Who or what determines the structures of a government? Parties with their politicians who are elected for a few years? Or do completely different actors and mechanisms play an important role that has been underestimated thus far? And is it true that “structure shapes policy”? Political scientist Prof. Dr. Julia Fleischer wants to unravel the mystery of the “state’s DNA,” and to do this she will investigate in the coming years how government structures change and how this affects politics, both today and in the past. Fleischer, Professor of Politics and Governance in Germany at the University of Potsdam, will receive one of the prestigious ERC Consolidator Grants from the European Research Council. The award is endowed with around two million euros and will enable her to set up her own research group over the next five years.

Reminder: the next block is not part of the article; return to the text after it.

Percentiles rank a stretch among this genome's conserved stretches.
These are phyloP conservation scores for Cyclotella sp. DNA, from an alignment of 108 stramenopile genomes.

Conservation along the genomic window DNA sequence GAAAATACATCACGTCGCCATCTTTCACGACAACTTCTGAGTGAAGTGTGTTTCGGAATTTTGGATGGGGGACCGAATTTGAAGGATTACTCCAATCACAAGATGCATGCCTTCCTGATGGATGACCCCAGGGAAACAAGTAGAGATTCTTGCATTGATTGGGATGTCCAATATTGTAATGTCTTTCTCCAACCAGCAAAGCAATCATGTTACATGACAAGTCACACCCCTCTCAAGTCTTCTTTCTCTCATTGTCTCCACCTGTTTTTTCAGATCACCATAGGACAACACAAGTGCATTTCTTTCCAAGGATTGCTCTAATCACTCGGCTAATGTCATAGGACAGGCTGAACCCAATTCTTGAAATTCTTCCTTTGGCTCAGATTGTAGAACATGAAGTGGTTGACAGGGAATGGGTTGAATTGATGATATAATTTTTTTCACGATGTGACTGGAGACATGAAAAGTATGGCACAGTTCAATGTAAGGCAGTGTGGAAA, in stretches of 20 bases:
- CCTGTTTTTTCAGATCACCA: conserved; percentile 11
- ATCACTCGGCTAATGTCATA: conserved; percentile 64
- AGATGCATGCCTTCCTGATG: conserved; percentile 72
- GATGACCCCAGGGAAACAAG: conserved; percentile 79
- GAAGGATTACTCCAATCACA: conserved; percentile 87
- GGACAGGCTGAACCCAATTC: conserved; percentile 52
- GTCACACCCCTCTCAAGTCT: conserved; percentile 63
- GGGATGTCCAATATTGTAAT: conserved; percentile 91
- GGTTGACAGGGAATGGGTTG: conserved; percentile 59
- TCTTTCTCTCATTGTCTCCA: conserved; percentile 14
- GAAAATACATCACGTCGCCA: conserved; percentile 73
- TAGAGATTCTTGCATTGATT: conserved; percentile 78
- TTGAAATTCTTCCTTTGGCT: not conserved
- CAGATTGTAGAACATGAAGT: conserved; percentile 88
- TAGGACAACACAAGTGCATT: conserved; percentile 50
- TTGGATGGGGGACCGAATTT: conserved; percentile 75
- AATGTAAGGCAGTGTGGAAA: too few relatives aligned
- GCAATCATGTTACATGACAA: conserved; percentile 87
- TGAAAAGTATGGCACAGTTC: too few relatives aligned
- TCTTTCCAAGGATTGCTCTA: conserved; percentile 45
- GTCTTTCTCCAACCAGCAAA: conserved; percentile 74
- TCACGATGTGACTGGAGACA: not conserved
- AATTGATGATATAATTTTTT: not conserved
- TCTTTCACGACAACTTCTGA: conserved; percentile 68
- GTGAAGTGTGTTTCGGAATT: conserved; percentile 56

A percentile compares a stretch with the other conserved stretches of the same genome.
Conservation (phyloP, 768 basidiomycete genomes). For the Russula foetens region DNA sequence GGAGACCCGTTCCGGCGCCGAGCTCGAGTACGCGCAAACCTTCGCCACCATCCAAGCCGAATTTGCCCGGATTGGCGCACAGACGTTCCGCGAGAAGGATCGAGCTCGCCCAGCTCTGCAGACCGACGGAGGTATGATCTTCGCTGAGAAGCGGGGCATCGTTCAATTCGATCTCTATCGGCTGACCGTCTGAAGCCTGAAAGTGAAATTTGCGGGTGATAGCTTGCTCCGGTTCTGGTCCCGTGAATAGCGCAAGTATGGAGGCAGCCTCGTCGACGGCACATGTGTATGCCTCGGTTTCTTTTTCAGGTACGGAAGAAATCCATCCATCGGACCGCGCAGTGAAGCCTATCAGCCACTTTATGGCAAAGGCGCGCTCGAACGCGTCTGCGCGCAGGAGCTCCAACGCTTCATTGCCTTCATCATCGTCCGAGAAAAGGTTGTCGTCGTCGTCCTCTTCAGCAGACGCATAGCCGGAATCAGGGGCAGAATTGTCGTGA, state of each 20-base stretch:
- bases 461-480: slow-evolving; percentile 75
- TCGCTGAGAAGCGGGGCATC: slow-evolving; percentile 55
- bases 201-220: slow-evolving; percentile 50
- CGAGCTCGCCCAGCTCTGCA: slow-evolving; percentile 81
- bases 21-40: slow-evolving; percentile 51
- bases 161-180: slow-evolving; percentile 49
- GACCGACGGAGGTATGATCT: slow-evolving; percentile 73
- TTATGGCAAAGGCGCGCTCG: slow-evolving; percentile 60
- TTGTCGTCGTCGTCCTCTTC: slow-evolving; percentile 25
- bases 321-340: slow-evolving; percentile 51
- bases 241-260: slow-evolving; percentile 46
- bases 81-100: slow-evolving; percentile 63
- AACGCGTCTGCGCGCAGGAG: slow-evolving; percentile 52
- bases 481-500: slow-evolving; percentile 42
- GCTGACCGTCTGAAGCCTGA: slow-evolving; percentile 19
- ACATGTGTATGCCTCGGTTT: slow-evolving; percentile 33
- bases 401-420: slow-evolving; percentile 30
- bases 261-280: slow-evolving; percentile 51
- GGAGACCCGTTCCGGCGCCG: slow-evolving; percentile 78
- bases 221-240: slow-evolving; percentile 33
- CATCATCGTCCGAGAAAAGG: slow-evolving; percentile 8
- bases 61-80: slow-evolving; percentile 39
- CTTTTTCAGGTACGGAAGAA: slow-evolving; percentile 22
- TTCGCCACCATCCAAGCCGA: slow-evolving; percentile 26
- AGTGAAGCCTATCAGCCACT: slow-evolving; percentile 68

In her project STATE-DNA (Evolutionary Government: Origins and Consequences of Structural Change in Government), Fleischer examines the transformation of organizational units in ministries and subordinate agencies as the “building blocks” of the modern state. The aim is to develop and test new theoretical arguments inspired, among other things, by evolutionary biology and to focus more strongly on the interplay between structural features of these organizational units and their organizational and institutional environment.
To this end, STATE-DNA is breaking new ground in political science. Fleischer and her team will create a comprehensive data set that covers 1815 to the present, which will enable them to paint a picture of structural change in governments that is as detailed as possible. Historical data on legislative activities, organizational and contextual characteristics will be compiled and supplemented with newly collected data. In the subsequent analysis, the researchers intend to use methodological tools from the natural sciences, such as data assimilation techniques, to analyze the origins and consequences of structural change. This should also make it possible to make political science-based predictions about future structural changes in governments.
Contact: Prof. Dr. Julia Fleischer
Media Information 31-01-2023 / No. 011